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“I buy on the assumption that they could close the market the next day and not reopen it for five years.”

— Warren Buffett

The Warren Buffett investment philosophy calls for a long-term investment horizon, where a five year holding period, or even longer, would fit right into the strategy. How would such a strategy have worked out for an investment into Union Pacific Corp (NYSE: UNP)? Today, we examine the outcome of a five year investment into the stock back in 2017.

Start date: 04/28/2017


End date: 04/27/2022
Start price/share: $111.96
End price/share: $236.79
Starting shares: 89.32
Ending shares: 99.18
Dividends reinvested/share: $17.99
Total return: 134.86%
Average annual return: 18.62%
Starting investment: $10,000.00
Ending investment: $23,484.95

The above analysis shows the five year investment result worked out exceptionally well, with an annualized rate of return of 18.62%. This would have turned a $10K investment made 5 years ago into $23,484.95 today (as of 04/27/2022). On a total return basis, that’s a result of 134.86% (something to think about: how might UNP shares perform over the next 5 years?). [These numbers were computed with the Dividend Channel DRIP Returns Calculator.]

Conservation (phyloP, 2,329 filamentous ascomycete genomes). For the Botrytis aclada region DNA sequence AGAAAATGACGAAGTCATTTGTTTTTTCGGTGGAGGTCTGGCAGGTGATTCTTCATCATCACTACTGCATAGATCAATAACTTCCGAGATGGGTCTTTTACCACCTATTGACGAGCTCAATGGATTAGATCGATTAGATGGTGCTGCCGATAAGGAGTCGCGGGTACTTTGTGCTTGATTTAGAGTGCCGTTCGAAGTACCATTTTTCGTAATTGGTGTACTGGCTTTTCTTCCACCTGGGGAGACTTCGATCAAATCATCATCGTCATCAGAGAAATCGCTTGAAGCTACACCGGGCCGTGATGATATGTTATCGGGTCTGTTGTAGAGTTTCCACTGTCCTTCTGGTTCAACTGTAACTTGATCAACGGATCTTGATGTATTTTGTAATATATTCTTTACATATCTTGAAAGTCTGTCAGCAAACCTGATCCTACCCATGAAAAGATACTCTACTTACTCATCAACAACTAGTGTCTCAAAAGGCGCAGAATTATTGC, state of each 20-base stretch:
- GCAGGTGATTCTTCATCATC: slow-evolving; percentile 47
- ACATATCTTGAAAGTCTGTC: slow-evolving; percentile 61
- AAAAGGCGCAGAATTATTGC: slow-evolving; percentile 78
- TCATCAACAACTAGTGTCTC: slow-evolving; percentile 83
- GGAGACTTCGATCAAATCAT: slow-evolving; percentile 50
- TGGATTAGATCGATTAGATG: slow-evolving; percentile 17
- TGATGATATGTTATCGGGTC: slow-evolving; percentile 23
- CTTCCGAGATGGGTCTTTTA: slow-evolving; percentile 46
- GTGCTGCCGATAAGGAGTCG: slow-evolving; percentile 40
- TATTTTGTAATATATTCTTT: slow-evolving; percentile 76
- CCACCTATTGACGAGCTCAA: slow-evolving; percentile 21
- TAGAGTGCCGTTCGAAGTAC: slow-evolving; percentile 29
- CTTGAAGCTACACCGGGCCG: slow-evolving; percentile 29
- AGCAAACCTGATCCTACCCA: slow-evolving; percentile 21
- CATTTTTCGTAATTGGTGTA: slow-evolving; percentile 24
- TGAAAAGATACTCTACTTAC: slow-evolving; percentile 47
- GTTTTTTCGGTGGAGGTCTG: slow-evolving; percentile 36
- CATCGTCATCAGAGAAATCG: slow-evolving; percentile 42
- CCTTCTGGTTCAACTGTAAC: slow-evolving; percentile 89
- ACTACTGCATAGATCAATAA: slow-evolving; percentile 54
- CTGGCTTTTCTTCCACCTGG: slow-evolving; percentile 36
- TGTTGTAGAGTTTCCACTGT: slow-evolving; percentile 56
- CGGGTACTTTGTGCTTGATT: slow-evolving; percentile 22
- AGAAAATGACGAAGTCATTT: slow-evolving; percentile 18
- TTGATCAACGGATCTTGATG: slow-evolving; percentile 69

Notice that Union Pacific Corp paid investors a total of $17.99/share in dividends over the 5 holding period, marking a second component of the total return beyond share price change alone. Much like watering a tree, reinvesting dividends can help an investment to grow over time — for the above calculations we assume dividend reinvestment (and for this exercise the closing price on ex-date is used for the reinvestment of a given dividend).

Based upon the most recent annualized dividend rate of 4.72/share, we calculate that UNP has a current yield of approximately 1.99%. Another interesting datapoint we can examine is ‘yield on cost’ — in other words, we can express the current annualized dividend of 4.72 against the original $111.96/share purchase price. This works out to a yield on cost of 1.78%.

One more piece of investment wisdom to leave you with:
“Most investors want to do today what they should have done yesterday.” — Larry Summers